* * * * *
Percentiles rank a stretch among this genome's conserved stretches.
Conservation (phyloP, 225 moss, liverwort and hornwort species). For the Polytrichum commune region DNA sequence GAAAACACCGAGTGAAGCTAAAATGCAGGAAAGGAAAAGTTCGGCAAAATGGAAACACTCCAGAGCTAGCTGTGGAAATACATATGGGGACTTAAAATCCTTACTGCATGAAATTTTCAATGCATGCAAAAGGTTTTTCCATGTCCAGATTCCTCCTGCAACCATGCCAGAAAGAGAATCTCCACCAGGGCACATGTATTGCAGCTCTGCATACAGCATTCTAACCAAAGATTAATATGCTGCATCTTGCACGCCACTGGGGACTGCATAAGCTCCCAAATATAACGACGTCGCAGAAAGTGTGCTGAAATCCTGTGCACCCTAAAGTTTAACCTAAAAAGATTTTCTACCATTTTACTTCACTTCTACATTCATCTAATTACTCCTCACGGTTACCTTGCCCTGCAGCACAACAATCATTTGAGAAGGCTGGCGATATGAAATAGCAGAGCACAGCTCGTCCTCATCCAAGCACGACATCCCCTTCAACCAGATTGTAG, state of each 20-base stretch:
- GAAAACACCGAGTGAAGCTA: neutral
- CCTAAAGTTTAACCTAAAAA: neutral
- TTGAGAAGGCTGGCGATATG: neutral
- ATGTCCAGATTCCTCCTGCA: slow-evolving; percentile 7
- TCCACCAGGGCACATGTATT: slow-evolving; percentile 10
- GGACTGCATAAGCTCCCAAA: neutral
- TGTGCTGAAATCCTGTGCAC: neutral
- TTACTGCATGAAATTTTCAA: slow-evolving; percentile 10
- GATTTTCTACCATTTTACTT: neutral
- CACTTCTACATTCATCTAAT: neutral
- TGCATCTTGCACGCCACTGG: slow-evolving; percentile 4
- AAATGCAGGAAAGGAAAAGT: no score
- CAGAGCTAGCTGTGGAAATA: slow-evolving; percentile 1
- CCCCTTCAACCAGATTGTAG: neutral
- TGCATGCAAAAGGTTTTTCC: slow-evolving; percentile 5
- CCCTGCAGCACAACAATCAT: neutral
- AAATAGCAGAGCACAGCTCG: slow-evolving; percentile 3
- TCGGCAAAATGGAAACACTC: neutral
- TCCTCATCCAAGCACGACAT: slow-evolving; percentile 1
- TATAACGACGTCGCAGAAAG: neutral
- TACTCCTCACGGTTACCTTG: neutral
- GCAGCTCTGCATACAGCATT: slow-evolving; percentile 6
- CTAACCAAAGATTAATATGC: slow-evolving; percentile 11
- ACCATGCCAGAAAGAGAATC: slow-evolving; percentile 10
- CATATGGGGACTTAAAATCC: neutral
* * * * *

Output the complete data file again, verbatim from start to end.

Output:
Percentiles rank a stretch among this genome's conserved stretches.
Conservation (phyloP, 225 moss, liverwort and hornwort species). For the Polytrichum commune region DNA sequence GAAAACACCGAGTGAAGCTAAAATGCAGGAAAGGAAAAGTTCGGCAAAATGGAAACACTCCAGAGCTAGCTGTGGAAATACATATGGGGACTTAAAATCCTTACTGCATGAAATTTTCAATGCATGCAAAAGGTTTTTCCATGTCCAGATTCCTCCTGCAACCATGCCAGAAAGAGAATCTCCACCAGGGCACATGTATTGCAGCTCTGCATACAGCATTCTAACCAAAGATTAATATGCTGCATCTTGCACGCCACTGGGGACTGCATAAGCTCCCAAATATAACGACGTCGCAGAAAGTGTGCTGAAATCCTGTGCACCCTAAAGTTTAACCTAAAAAGATTTTCTACCATTTTACTTCACTTCTACATTCATCTAATTACTCCTCACGGTTACCTTGCCCTGCAGCACAACAATCATTTGAGAAGGCTGGCGATATGAAATAGCAGAGCACAGCTCGTCCTCATCCAAGCACGACATCCCCTTCAACCAGATTGTAG, state of each 20-base stretch:
- GAAAACACCGAGTGAAGCTA: neutral
- CCTAAAGTTTAACCTAAAAA: neutral
- TTGAGAAGGCTGGCGATATG: neutral
- ATGTCCAGATTCCTCCTGCA: slow-evolving; percentile 7
- TCCACCAGGGCACATGTATT: slow-evolving; percentile 10
- GGACTGCATAAGCTCCCAAA: neutral
- TGTGCTGAAATCCTGTGCAC: neutral
- TTACTGCATGAAATTTTCAA: slow-evolving; percentile 10
- GATTTTCTACCATTTTACTT: neutral
- CACTTCTACATTCATCTAAT: neutral
- TGCATCTTGCACGCCACTGG: slow-evolving; percentile 4
- AAATGCAGGAAAGGAAAAGT: no score
- CAGAGCTAGCTGTGGAAATA: slow-evolving; percentile 1
- CCCCTTCAACCAGATTGTAG: neutral
- TGCATGCAAAAGGTTTTTCC: slow-evolving; percentile 5
- CCCTGCAGCACAACAATCAT: neutral
- AAATAGCAGAGCACAGCTCG: slow-evolving; percentile 3
- TCGGCAAAATGGAAACACTC: neutral
- TCCTCATCCAAGCACGACAT: slow-evolving; percentile 1
- TATAACGACGTCGCAGAAAG: neutral
- TACTCCTCACGGTTACCTTG: neutral
- GCAGCTCTGCATACAGCATT: slow-evolving; percentile 6
- CTAACCAAAGATTAATATGC: slow-evolving; percentile 11
- ACCATGCCAGAAAGAGAATC: slow-evolving; percentile 10
- CATATGGGGACTTAAAATCC: neutral